Professional Insurance Agents (PIA) of Louisiana’s Young Insurance Professionals (YIPs) were treated to several evenings of fun and festivities at this year’s 2015 Winter Conference at the Hilton Baton Rouge Capitol Center in downtown Baton Rouge last week. The theme of the conference was “Back to the Future,” and attendees gained the ability to see into the future of the insurance industry with networking events and continuing education seminars.
The conference evening activities kicked off on Thursday night with a “First Timer’s Reception” followed by the full opening reception. While agents and company representatives milled about enjoying the appetizers and drinks, first timer’s played an ice-breakers game that served a dual networking purpose between them and the exhibitors; each participant filled out a scavenger hunt game sheet with photos and fun facts about each company and the company reps.
The opening reception also featured an intimate speech by Tim Clements honoring his father Richie Clements (pictured at left) as the newly elected national president of PIA. The elder Clements identified the audience and his PIA community as “true friends” as his son noted that Richie Clements is one of several national PIA presidents from Louisiana so, “we must be doing something right!”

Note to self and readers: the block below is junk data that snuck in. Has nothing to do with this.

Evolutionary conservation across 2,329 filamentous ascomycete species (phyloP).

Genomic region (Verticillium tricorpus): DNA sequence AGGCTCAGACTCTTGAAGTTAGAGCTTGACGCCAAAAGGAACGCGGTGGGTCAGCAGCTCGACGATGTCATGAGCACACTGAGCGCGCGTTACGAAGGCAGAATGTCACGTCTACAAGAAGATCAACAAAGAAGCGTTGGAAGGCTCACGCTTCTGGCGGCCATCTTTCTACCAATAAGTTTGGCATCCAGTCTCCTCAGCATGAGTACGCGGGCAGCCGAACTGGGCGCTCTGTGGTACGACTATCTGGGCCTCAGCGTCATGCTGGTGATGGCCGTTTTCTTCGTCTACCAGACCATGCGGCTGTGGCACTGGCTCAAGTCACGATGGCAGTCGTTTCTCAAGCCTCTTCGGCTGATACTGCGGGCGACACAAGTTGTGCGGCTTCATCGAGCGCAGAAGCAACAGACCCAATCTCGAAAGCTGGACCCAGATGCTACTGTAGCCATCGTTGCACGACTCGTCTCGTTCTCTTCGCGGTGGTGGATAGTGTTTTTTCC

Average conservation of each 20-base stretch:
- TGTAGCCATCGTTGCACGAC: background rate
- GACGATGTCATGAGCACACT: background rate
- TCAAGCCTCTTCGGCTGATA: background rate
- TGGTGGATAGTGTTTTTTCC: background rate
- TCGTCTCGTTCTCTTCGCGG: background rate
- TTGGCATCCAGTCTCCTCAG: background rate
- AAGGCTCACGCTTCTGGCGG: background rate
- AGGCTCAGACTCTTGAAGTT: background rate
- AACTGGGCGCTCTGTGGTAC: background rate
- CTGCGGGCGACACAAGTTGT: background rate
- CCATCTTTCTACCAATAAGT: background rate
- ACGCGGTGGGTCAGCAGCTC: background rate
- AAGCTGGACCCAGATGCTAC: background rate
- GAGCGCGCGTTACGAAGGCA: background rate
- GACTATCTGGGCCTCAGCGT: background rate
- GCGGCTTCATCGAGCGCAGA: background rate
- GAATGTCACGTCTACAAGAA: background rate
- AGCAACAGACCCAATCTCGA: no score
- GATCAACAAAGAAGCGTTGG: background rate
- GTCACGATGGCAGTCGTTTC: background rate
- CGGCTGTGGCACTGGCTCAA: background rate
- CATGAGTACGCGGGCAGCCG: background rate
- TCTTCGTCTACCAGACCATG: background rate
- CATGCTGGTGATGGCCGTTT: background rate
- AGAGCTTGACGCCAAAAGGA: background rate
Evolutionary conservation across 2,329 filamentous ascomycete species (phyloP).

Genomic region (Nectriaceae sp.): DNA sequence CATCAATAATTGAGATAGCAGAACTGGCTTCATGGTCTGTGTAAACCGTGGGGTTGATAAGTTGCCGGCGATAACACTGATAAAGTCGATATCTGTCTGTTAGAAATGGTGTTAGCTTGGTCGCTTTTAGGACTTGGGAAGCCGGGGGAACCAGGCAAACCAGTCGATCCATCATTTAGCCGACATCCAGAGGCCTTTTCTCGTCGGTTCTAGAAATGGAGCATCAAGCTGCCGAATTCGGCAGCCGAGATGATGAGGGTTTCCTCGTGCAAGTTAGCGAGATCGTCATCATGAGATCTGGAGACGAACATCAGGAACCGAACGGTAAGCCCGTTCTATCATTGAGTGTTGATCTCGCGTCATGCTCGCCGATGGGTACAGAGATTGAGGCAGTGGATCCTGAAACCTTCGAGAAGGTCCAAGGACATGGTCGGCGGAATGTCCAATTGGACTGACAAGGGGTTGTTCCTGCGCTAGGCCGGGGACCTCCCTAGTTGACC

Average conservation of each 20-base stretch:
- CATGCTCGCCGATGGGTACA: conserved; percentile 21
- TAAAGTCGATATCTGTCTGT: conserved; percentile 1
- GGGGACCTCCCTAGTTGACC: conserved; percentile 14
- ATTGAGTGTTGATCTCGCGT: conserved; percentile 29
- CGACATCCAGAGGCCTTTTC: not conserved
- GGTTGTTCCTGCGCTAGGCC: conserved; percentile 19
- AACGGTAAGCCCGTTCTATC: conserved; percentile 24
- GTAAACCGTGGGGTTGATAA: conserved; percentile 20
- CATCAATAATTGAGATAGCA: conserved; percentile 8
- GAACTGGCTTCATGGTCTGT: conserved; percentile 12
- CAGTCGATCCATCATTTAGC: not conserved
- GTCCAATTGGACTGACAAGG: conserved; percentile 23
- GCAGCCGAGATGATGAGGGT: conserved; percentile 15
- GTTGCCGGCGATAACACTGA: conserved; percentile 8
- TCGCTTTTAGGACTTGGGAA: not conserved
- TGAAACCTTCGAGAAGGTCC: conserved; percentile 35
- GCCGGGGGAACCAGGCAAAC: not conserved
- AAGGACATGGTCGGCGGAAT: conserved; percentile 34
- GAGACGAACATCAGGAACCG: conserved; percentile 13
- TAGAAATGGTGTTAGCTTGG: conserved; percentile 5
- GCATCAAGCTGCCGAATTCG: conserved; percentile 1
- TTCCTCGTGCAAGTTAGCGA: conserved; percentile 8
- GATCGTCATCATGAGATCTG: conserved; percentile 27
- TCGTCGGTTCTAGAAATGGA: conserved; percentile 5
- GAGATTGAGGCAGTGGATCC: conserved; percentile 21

In addition to the social events, the conference included three, two-hour continuing education opportunities for attendees to brush up on their knowledge and learn about new exposures and ideas. The seminars were “Back to the Fraud” presented by Jeremy MacDonald of Mid-Michigan Agency and “Equipment Breakdown for Today’s Technology and Exposures” presented by the Hartford Steam Boiler Inspection and Insurance Company.
The PIA Annual Membership Meeting also offered another potential two hour credit. Ron Henderson, Deputy Commissioner of Consumer Advocacy for the Louisiana Department of Insurance spoke to the PIA/YIPs community about changes at the department that could affect the larger insurance community. Henderson cited a five percent budget cut currently, with a fifteen percent cut by July 1st, 2015. All together, that equals a $7 million shortfall that must be mitigated by eliminating employees and positions within the department. Henderson went on to warn that such cuts could result in a lack in service for agents with departmental inquiries but that the industry will weather the storm and is “always evolving.” He concluded his remarks by encouraging YIPs to “go forth and do great things.”